Classification a


Humans classify almost everything, including each other. This habit can be quite useful. For example, when talking about a car someone might describe it as a 4-door sedan with a fuel injected V-8 engine. A knowledgeable listener who has not seen the car will still have a good idea of what it is like because of certain characteristics it shares with other familiar cars. Humans have been classifying plants and animals for a lot longer than they have been classifying cars, but the principle is much the same. In fact, one of the central problems in biology is the classification of organisms on the basis of shared characteristics. As an example, biologists classify all organisms with a backbone as “vertebrates.” In this case the backbone is a characteristic that defines the group. If, in addition to a backbone, an organism has gills and fins it is a fish, a subcategory of the vertebrates. This fish can be further assigned to smaller and smaller categories down to the level of the species. The classification of organisms in this way aids the biologist by bringing order to what would otherwise be a bewildering diversity of species. (There are probably several million species ‑ of which about one million have been named and classified.) The field devoted to the classification of organisms is called taxonomy [Gk. taxis, arrange, put in order + nomos, law].

(Father of taxonomy)

Carolus Linnaeus

He is known as the “father of modern taxonomy”. Many of his writings were in Latin, and his name is rendered in Latin as Carolus Linnæus (after 1761 Carolus a Linné). Linnaeus was born in the countryside of Småland in southern Sweden.


Taxonomy (from ancient word (taxis), meaning ‘arrangement’, and -νομία (-nomia), meaning ‘method‘) is the science of defining and naming groups of biological organisms on the basis of shared characteristics. Organisms are grouped together into taxa (singular: taxon) and these groups are given a taxonomic rank; groups of a given rank can be aggregated to form a super-group of higher rank, thus creating a taxonomic hierarchy. The principal ranks in modern use are domain, kingdom, phylum (division is sometimes used in botany in place of phylum), class, order, family, genus and species. The Swedish botanist Carl Linnaeus is regarded as the father of taxonomy, as he developed a system known as Linnaean taxonomy for categorization of organisms and binomial nomenclature for naming organisms.

With the advent of such fields of study as phylogenetics, cladistics, and systematics, the Linnaean system has progressed to a system of modern biological classification based on the evolutionary relationships between organisms, both living and extinct.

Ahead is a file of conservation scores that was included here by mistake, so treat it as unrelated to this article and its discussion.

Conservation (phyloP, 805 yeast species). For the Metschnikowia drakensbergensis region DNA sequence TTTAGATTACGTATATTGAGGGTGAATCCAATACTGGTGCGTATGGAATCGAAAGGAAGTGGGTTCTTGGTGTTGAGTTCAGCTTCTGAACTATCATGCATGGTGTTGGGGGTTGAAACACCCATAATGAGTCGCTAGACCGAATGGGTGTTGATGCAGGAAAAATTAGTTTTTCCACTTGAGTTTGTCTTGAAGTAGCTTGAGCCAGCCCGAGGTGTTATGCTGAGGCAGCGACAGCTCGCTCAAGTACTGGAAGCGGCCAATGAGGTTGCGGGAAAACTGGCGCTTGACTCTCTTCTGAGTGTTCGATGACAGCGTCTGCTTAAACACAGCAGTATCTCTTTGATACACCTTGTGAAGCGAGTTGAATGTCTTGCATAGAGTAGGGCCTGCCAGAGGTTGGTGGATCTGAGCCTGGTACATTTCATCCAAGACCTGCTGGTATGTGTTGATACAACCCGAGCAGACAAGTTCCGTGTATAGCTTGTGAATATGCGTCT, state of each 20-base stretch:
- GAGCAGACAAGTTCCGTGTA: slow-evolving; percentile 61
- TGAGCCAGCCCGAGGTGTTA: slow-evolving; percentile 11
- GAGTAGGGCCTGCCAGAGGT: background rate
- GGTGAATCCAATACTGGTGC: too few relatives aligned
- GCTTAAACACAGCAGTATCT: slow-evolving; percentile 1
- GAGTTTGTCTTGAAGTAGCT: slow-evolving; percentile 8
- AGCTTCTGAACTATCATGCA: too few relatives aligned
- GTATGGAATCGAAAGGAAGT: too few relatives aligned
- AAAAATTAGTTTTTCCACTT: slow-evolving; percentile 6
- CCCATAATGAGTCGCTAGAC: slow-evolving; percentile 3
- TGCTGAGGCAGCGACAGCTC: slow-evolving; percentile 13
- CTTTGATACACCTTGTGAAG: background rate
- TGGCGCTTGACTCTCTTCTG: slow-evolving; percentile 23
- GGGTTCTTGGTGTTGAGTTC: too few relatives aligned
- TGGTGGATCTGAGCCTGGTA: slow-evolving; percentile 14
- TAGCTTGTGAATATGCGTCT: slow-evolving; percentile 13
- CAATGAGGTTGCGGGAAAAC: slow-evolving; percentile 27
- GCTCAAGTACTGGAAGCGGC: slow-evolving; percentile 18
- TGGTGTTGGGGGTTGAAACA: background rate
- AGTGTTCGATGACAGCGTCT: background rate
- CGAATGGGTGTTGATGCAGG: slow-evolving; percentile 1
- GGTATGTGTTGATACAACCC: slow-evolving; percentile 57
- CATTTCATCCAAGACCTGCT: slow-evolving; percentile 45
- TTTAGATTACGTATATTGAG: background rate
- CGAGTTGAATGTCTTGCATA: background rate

Hierarch classification

Hierarchical Classification is a system of grouping things according to a hierarchy, or levels and orders. … The categorization of species is another example of hierarchical classification. At the very top is the kingdom which is the broadest category, followed by phylum, class, order, family, genus, and species.

Ernst Haeckel

THALLOPHYTA ( gk. Thallos–undiffierentiate. -plant)

It is division of plantae in which the plants do not have a well differentiates body design.


  1. Simple body .The body design is simple and is often called thallus.
  2. Reproduction organs .they are unicellular and non jacketed.
  3. Embryo stage.Absent.

4.Vascular tissue: absent


They are THALLOPHYTA which are capable of manufacturing their own food through photosynthesis.

Algae are most aquatic .only a few of them occur in moist terrestrial habitat.


  1. The common forms of algae are thread – like ( branched or unbranched) filament and parenchymatous thallus.
  2. Algae are of three main group — green ,red and brown .Red and brown colour are due to presence of large amount of accessory photosynthetic pigment in addition to chlorophyll.
  3. Mucilage . The plant body is covered over by mucilage
  4. Nutrition. Photosynthetic
  5. Cell wall. It contain cellulose.
  6. Reserve food. It is generally starch or some related chemical.

Example . Ulothrix, spirogyra, ( both unbranched filaments) ; Cladophora, chara, ( branched filament) ,ulva( flat,parenchymatons thallus).


Both the spores and the resultinggametophyte are haploid, meaning they only have one set of chromosomes. The maturegametophyte produces male or female gametes (or both) by mitosis. The fusion of male and female gametes produces a diploid zygote which develops into a new sporophyte.





Dicot and Monocot


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